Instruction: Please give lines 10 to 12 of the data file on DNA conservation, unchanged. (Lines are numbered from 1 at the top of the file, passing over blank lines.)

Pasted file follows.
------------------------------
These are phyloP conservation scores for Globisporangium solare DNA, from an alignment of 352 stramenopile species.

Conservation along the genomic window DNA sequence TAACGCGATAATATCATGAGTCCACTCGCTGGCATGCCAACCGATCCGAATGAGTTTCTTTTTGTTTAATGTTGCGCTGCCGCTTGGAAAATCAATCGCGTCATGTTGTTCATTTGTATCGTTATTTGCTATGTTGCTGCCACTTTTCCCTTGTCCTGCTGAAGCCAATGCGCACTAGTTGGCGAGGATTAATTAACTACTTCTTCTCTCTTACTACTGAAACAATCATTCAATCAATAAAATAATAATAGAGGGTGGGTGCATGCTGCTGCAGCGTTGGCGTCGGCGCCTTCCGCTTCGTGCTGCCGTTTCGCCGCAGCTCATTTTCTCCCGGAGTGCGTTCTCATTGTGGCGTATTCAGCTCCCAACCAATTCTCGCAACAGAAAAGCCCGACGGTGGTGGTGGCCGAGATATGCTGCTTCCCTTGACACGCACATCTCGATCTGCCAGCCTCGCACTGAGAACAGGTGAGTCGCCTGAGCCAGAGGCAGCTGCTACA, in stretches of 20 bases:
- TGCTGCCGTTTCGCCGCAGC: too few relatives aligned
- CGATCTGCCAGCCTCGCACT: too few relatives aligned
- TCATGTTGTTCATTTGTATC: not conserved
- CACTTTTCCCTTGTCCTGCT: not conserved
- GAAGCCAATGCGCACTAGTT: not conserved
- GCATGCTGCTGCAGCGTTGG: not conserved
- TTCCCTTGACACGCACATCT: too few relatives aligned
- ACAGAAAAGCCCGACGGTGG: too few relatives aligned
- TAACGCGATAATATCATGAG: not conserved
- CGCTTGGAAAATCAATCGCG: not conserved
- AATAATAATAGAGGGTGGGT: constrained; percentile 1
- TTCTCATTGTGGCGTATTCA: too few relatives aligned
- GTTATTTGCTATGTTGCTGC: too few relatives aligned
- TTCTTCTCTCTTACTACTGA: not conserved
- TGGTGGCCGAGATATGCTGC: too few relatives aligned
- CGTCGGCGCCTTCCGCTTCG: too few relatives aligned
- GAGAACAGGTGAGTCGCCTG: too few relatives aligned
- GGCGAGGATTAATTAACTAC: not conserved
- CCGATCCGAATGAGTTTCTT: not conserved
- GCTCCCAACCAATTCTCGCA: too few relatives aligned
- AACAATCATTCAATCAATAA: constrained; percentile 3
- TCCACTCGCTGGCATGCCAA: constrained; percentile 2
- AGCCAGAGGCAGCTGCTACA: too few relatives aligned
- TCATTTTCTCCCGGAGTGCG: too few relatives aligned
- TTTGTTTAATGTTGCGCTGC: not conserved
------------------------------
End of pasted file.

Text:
- ACAGAAAAGCCCGACGGTGG: too few relatives aligned
- TAACGCGATAATATCATGAG: not conserved
- CGCTTGGAAAATCAATCGCG: not conserved